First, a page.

Tidewater Community College was named the top two-year school in the Commonwealth by Military Times in its Best for Vets: Colleges 2020 rankings.
“TCC is honored to be chosen again as a Best for Vets college,” said Batanya Gipson, interim director of TCC’s Center for Military and Veterans Education (CMVE). “Through our CMVE, we continue to work each day to serve the needs of our military-related students. In addition to providing excellent student support services, we work closely with military supportive business, industry and organizations to achieve our mission of facilitating educational and employability success.
Military-focused offerings include:
- A partnership between Virginia Natural Gas and TCC for a workforce development initiative that trains veterans and transitioning military to fill the growing need for skilled workers in the natural gas industry. The week-long program, offered at the Virginia Beach Campus, began in 2017.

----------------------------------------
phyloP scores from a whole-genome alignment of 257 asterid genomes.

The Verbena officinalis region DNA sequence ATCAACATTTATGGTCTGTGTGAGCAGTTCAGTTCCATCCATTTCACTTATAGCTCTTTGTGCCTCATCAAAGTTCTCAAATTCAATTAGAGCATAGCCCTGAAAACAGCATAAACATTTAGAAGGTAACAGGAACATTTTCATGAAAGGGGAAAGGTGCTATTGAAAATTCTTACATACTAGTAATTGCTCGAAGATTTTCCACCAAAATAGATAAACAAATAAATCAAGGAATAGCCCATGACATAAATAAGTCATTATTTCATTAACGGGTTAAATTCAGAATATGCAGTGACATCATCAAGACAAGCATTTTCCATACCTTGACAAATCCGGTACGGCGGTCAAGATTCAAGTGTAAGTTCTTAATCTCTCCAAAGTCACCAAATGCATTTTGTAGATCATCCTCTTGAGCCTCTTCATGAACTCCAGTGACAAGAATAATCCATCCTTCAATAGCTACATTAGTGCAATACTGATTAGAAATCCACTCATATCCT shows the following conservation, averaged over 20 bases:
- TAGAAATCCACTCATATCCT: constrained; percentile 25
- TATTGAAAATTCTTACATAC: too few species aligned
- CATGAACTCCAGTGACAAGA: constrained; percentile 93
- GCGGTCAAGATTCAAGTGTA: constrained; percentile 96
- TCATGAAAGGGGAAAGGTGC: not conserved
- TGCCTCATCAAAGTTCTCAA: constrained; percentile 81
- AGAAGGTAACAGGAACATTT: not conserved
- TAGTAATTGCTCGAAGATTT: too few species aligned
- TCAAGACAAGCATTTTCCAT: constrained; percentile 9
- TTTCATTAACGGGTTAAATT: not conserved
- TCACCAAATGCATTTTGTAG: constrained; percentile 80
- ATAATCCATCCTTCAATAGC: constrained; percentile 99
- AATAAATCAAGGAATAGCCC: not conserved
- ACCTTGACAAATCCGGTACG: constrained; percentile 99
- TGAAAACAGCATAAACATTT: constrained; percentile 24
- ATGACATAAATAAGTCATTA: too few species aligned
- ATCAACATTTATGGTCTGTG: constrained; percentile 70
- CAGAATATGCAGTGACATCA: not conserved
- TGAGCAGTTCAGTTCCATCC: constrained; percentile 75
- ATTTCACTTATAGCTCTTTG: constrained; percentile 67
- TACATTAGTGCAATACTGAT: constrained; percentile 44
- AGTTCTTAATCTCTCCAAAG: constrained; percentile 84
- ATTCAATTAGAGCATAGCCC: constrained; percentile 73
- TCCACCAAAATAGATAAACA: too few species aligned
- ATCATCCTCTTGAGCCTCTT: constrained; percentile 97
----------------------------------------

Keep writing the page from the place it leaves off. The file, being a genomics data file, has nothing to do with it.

- The Machining Skills Certification, a SkillBridge-approved program that trains military-related students in computer numeric controlled (CNC) machinery from setup to operation. CNC machinists are in demand throughout Hampton Roads and the nation. Military-related students may also use their GI Bill benefits to pay for this program. Contact Chris Blow, project coordinator, at email@example.com for information.
- Training in truck driving. TCC recently received a fifth grant to train military veterans and their dependents for careers in trucking. Since TCC received its first grant in 2015, 183 veterans and spouses have enrolled in the program. Recipients of the grant pay nothing to complete the one-semester, 16-credit certificate. Classes are taught at the Center for Workforce Solutions on College Drive in northern Suffolk.
Military-related students make up about one-third of TCC’s enrollment. The statistics used for the Bets for Vets survey do not account for dependents.
The rankings are based on the results of Military Times’ annual survey — a comprehensive school-by-school assessment of veteran and military student services and rates of academic achievement — as well as a detailed review of public data collected by federal agencies. The survey asks colleges and universities to document a wide array of services, special rules, accommodations and financial incentives offered to students with military ties, and to describe many aspects of veteran culture on a campus.